Rep. Dusty Johnson introduces ‘Mount Rushmore Protection Act’ after ex-NBA player calls for retirement of term


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Fox Exclusive: Republican Representative from South Dakota. Dusty Johnson introduced a bill Friday to protect the Mount Rushmore National Monument, prompting former NBA player and ESPN analyst Jalen Rose to retire the use of “Mount Rushmore” when listing the all-time greats. is “aggressive”.

The Mount Rushmore Protection Act prohibits the use of federal funds to “change, alter, destroy or remove any faces on Mount Rushmore National Memorial,” according to a press release from Johnson’s office.

Statues of former presidents George Washington, Thomas Jefferson, Theodore Roosevelt and Abraham Lincoln tower over the Black Hills at Mount Rushmore National Monument in Keystone on July 1, 2020.

Statues of former presidents George Washington, Thomas Jefferson, Theodore Roosevelt and Abraham Lincoln tower over the Black Hills at Mount Rushmore National Monument in Keystone on July 1, 2020.
(Scott Olson/Getty Images)

“The four presidents on Mount Rushmore supported the cause of freedom,” Johnson said in a statement to Fox News Digital.

“Our nation has an imperfect past, but calls to abolish Mount Rushmore will not move our nation forward. My legislation will ensure the protection and beauty of Mount Rushmore for generations to come.”

‘Mount Rushmore’ term ‘offensive’ and ‘should be retired,’ says ESPN’s Jalen Rose

The bill was introduced in response to a video Rose posted on social media earlier this month calling on the public to retire the former NBA player using a “Mount Rushmore” while listing the all-time greats across sports, music and entertainment.

“Can we retire using ‘Mount Rushmore’? That should be offensive to all of us, especially Native Americans, Native people who were the first people here before Christopher Columbus,” Rose said.

“The gold was stolen from them when it was discovered that the land contained gold. And 25 years later, to add insult to injury, four American presidents were placed on top of what we call Mount Rushmore of dead bodies, buried underneath. .

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“So, I’m calling for you and for me – I have this too – let’s stop using the word ‘Mount Rushmore’ when we’re talking about our favorite rappers, when we’re talking about our favorite movies, when we’re talking about our favorite players.”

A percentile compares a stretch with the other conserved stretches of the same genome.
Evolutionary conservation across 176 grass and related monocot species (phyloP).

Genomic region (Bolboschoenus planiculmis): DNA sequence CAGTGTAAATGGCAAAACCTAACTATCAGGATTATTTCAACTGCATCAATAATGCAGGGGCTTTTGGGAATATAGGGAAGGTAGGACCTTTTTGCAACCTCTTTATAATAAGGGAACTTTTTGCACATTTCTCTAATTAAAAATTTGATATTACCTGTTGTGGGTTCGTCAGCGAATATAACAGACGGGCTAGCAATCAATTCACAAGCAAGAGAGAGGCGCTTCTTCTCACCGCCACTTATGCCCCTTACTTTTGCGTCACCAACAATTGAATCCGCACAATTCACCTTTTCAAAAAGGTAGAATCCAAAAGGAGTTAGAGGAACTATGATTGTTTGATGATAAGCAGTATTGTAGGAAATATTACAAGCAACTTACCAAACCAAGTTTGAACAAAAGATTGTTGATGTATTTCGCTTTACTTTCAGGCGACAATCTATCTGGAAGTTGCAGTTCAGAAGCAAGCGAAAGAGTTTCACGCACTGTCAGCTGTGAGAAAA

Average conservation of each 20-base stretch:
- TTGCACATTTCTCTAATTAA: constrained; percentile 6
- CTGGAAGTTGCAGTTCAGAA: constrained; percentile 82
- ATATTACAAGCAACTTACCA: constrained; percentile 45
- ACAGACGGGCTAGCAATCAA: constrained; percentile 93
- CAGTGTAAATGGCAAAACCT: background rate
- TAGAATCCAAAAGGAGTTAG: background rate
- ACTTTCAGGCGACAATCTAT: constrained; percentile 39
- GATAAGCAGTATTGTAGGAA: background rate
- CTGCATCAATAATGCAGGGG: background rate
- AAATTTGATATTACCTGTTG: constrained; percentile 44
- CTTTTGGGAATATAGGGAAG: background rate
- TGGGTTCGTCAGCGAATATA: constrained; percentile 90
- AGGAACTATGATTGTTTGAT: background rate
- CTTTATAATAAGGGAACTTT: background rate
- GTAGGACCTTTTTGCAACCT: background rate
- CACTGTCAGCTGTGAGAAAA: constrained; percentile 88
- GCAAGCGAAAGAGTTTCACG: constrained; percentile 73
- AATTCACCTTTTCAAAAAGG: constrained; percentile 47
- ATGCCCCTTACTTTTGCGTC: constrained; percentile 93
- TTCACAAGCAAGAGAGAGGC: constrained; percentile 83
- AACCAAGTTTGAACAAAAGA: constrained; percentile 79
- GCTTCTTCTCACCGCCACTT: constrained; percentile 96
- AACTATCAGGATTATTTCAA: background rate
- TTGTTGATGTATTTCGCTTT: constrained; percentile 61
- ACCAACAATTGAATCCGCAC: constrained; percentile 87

ESPN analyst Jalen Rose speaks before Game 7 of the 2022 NBA Eastern Conference Finals at FTX Arena on May 29, 2022 in Miami, Florida.

ESPN analyst Jalen Rose speaks before Game 7 of the 2022 NBA Eastern Conference Finals at FTX Arena on May 29, 2022 in Miami, Florida.
(Jesse D. Garabrant/NBAE via Getty Images)

Rose pointed to recent name changes by the Washington Commanders and Cleveland Guardians, calling their original names “offensive.”

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“Why do you think Washington changed their name from the Redskins? I’d do a show and not say that word for eight years,” he said. “Because it’s offensive. What about the Cleveland Indians? Same thing. Why did they change the name? Because it’s offensive.”

A detailed view of the new Washington Commanders uniforms at FedEx Field in Landover, Maryland on February 2, 2022.

A detailed view of the new Washington Commanders uniforms at FedEx Field in Landover, Maryland on February 2, 2022.
(Rob Carr/Getty Images)

Washington retired its previous name in July 2020 after decades of complaints that it was offensive to Native Americans. The organization decided to use the Washington football team as a placeholder. In February, the organization revealed Commanders as the official team name.

Similarly, MLB’s Cleveland franchise, known as the Indians since 1915, officially changed its name to the Guardians after the 2021 season.



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